Lauren approached the incubator that held the infant. “How is he,” she asked.
The nurse looked up and smiled. “Hey, Doctor Spencer. I hear you’re a hero tonight.”
Lauren shook her head. “Not a hero,” she said, thinking about her behavior at the department store and the police officer outside the NICU waiting to arrest her.
“The baby looks great. He seems to be full-term. Dr. Jacobs is on her way to check him out, but he’s breathing fine on his own accord and his scores look great.”
Lauren breathed a sigh of relief. “Thank God,” she said.
The nurse looked into Lauren’s eyes. “It is a night for miracles.”
Lauren smiled, realizing for the first time that night she was not depressed. “I’m going to update Officer Jayne. I’ll be right back.”
She made her way to the waiting room and found the pair engaged in a debate over football. She smiled at the normalcy of their banter. When they saw her enter, they stood. “How’s the baby?”
“He looks good.”
Is there anything we can do?” Walter asked.
She looked at Officer Jayne. “Can you see what you can find out about the woman at the department store? I promised Carmen I’d stay with the baby.” He nodded. “Just call the NICU desk when you find out.” He turned and walked away.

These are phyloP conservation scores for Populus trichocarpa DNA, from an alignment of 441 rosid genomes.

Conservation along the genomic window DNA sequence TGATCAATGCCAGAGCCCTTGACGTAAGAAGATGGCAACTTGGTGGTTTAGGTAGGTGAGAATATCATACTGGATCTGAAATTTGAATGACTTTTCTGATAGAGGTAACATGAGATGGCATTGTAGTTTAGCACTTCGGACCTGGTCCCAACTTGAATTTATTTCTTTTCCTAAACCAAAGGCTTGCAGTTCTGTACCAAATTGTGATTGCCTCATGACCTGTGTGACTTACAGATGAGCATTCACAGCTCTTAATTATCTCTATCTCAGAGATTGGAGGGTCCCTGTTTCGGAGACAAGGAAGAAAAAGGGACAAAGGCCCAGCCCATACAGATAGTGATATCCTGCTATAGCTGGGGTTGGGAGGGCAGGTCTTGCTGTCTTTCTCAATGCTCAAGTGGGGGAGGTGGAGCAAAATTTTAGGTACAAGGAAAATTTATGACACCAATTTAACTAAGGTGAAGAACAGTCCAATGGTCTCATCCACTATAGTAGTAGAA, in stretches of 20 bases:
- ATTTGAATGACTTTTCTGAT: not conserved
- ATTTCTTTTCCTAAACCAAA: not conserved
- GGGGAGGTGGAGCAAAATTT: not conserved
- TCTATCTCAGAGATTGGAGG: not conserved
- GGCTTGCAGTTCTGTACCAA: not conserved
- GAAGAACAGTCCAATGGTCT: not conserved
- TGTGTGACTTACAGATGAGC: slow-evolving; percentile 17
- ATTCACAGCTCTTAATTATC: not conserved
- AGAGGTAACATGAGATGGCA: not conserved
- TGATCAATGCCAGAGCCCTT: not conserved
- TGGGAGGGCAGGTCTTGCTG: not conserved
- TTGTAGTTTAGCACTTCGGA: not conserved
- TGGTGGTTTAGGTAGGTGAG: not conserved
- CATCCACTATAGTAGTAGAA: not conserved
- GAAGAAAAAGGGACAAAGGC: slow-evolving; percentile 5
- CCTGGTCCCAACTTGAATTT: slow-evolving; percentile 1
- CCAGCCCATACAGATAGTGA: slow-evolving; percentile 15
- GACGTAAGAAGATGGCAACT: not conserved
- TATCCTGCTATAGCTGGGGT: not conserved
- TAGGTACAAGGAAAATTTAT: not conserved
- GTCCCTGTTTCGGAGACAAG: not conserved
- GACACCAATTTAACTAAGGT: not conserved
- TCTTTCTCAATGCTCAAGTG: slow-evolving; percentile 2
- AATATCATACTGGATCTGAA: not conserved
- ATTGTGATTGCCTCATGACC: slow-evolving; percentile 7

“How about me?” Walter asked. “I feel responsible. I want to help.”
Lauren smiled tenderly and reached out to touch his arm. “It’s not your fault. You have every right to protect your property.”
“Still, I want to do something.”
“Maybe you can see if you can find out any more information about Carmen. Someone in the neighborhood must know who she is.”
“I’ll see what I can do.”
Lauren made her way back to the NICU. Dr. Jacobs was examining the baby when Lauren approached. She looked up and greeted her. “Evening, Lauren.”
“How’d you find this one?” she asked.
Lauren sighed. “Let’s just say I happened to be in the right place at the right time.”
Dr. Jacobs lifted the baby and placed him in Lauren’s arms. “Well, this little guy is in perfect shape. He’s a little underweight for my liking, but still great.”
“Have you heard anything about the mother?” Lauren asked.
“She’s in surgery,” Dr. Jacobs said.
Lauren looked down at the baby as a nurse placed a bottle in her hand. Lauren sighed contentedly and found a rocking chair. It had been a long time since she’d held an infant. She’d forgotten how good they felt. She sat and began to hum a lullaby.
Lauren rocked the baby for ten minutes when a nurse approached her. “Your husband is on the phone. I parked the call on line ten.”